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FDA Drug Safety Podcast: FDA warns about increased risk of cancer relapse with long-term use of azithromycin (Zithromax, Zmax) antibiotic after donor stem cell transplant

FDA Drug Safety Podcast: FDA warns about increased risk of cancer relapse with long-term use of azithromycin (Zithromax, Zmax) antibiotic after donor stem cell transplant

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Welcome to the FDA Drug Safety Podcast for health care professionals from the Division of Drug Information. This is Lesley Navin Advanced Practice Nurse.

On August 3, 2018 FDA warned that the antibiotic azithromycin (brand name Zithromax, Zmax) should not be given long-term to prevent a certain inflammatory lung condition in patients with cancers of the blood or lymph nodes who undergo a donor stem cell transplant. Results of a clinical trial found an increased rate of relapse in cancers affecting the blood and lymph nodes, including death, in these patients. We are reviewing additional data and will communicate our conclusions and recommendations when our review is complete.

The serious lung condition for which long-term azithromycin was being studied called bronchiolitis obliterans syndrome is caused by inflammation and scarring in the airways of the lungs, resulting in severe shortness of breath and dry cough. Cancer patients who undergo stem cell transplants from donors are at risk for bronchiolitis obliterans syndrome. The manufacturer of brand name azithromycin is providing a Dear Healthcare Provider letter on this safety issue to health care professionals who care for patients undergoing donor stem cell transplants.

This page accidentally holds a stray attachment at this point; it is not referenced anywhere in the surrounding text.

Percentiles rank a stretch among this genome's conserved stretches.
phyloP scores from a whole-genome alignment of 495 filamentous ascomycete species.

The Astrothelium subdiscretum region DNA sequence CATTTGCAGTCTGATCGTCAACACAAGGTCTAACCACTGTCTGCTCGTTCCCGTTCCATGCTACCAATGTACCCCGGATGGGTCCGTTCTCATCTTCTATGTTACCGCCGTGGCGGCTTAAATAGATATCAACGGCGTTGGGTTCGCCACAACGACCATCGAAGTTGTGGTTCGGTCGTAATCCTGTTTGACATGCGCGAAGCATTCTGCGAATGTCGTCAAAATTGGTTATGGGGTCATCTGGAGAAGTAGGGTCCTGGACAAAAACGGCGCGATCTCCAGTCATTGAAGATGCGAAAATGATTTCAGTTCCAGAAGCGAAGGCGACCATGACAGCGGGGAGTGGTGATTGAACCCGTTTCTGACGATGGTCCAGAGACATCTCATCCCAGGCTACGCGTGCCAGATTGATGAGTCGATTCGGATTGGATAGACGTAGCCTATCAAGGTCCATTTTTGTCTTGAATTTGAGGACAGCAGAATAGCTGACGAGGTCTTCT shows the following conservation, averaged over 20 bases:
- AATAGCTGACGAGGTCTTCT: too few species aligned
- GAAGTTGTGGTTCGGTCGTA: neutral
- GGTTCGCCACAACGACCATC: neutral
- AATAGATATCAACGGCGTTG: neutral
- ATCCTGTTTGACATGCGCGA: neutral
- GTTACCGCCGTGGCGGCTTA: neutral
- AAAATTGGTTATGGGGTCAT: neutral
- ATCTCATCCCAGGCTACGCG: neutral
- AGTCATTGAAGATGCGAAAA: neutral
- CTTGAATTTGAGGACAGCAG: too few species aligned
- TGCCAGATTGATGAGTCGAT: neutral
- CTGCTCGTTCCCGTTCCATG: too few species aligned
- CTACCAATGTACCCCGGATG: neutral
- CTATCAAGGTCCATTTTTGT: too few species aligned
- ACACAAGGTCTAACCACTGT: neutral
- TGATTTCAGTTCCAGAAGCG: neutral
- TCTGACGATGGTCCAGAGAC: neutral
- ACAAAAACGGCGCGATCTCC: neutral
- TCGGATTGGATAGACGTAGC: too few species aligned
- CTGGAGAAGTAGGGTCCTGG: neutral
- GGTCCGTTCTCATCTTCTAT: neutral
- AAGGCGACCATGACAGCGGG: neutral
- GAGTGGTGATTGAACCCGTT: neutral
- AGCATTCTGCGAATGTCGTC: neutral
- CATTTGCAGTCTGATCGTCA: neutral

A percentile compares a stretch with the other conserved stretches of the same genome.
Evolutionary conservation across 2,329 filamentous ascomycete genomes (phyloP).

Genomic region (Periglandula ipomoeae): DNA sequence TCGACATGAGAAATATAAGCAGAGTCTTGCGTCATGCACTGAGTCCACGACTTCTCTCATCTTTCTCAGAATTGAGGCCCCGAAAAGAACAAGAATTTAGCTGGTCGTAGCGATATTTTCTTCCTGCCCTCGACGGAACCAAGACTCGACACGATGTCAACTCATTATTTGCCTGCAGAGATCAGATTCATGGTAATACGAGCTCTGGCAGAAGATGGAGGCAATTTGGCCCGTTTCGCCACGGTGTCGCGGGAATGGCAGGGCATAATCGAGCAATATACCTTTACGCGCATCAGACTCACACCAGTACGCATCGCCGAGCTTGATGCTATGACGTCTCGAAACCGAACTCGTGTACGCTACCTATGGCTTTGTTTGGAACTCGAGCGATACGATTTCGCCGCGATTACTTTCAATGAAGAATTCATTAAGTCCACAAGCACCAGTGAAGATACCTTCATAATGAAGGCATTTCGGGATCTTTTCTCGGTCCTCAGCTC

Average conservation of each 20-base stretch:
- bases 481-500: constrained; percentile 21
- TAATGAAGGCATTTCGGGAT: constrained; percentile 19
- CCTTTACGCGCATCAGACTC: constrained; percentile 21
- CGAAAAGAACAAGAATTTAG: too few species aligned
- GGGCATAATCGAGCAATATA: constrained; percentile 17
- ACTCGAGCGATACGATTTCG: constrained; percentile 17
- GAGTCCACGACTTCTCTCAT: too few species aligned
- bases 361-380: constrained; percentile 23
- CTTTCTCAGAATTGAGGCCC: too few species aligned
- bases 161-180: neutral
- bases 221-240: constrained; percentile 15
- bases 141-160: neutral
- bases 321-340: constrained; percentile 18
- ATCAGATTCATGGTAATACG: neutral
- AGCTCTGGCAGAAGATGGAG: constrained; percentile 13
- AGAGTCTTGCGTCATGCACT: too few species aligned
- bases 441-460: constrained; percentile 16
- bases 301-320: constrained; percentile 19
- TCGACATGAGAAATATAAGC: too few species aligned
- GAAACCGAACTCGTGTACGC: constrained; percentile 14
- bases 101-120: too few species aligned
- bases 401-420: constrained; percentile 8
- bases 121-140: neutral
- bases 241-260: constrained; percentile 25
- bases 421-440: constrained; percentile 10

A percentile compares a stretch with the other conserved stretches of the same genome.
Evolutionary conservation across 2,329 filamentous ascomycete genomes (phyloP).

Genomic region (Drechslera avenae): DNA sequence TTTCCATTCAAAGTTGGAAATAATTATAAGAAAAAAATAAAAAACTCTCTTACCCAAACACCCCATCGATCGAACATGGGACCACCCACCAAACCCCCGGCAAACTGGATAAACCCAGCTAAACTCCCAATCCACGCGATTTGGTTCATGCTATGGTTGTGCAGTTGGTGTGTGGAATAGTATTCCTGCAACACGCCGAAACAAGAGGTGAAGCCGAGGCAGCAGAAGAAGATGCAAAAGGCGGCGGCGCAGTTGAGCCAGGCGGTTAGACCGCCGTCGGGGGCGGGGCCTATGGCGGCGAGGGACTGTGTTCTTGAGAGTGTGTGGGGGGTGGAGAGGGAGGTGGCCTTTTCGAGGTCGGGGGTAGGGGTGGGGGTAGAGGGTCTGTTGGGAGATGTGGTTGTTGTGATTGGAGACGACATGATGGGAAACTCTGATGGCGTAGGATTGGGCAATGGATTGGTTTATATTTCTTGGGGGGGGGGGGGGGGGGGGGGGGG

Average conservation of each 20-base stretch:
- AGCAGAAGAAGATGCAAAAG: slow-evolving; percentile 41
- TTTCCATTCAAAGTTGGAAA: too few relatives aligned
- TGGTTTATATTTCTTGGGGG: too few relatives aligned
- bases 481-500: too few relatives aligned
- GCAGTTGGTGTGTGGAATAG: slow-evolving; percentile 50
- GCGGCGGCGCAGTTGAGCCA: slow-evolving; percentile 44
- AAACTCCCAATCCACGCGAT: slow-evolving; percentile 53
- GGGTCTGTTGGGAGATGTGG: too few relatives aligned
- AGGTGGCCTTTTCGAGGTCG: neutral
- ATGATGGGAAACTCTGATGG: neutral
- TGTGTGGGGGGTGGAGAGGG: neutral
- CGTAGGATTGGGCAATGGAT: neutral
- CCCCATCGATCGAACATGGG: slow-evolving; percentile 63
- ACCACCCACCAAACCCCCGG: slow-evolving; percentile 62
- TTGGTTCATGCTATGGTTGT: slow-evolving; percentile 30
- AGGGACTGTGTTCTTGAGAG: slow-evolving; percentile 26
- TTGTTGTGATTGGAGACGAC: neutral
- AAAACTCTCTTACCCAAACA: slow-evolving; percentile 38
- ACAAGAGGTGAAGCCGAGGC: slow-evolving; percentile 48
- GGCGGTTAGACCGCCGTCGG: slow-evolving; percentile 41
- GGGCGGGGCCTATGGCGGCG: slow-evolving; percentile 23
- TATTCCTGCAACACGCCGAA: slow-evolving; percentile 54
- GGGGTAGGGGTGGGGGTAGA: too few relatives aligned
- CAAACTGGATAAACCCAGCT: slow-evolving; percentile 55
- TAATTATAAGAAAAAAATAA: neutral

Azithromycin is not approved for preventing bronchiolitis obliterans syndrome and there are no known effective prophylactic antibiotic treatments. Health care professionals should not prescribe long-term azithromycin for prophylaxis of bronchiolitis obliterans syndrome to patients who undergo donor stem cell transplants because of the increased potential for cancer relapse and death.

Researchers in France identified this increased risk of cancer relapse and death while conducting a clinical trial investigating the effectiveness of long-term azithromycin to prevent bronchiolitis obliterans syndrome in patients who undergo donor, or allogenic, stem cell transplants for cancers of the blood and lymph nodes. They concluded that the risks of long-term azithromycin exposure after donor stem cell transplantation may exceed the benefits. The trial could not determine why the rates of cancer relapse and death were higher with azithromycin.

The researchers stopped the trial 13 months after the study completed enrollment of 480 patients because an unexpected increase in the rate of both cancer relapses and death was observed in patients taking azithromycin.

Side effects involving azithromycin should be reported to FDA’s MedWatch program at www.fda.gov/medwatch.

A link to the full communication detailing specific information for health care professionals including a link to the full clinical study can be found at www.fda.gov/DrugSafetyCommunications. If you have drug questions, you can reach us at druginfo@fda.hhs.gov.

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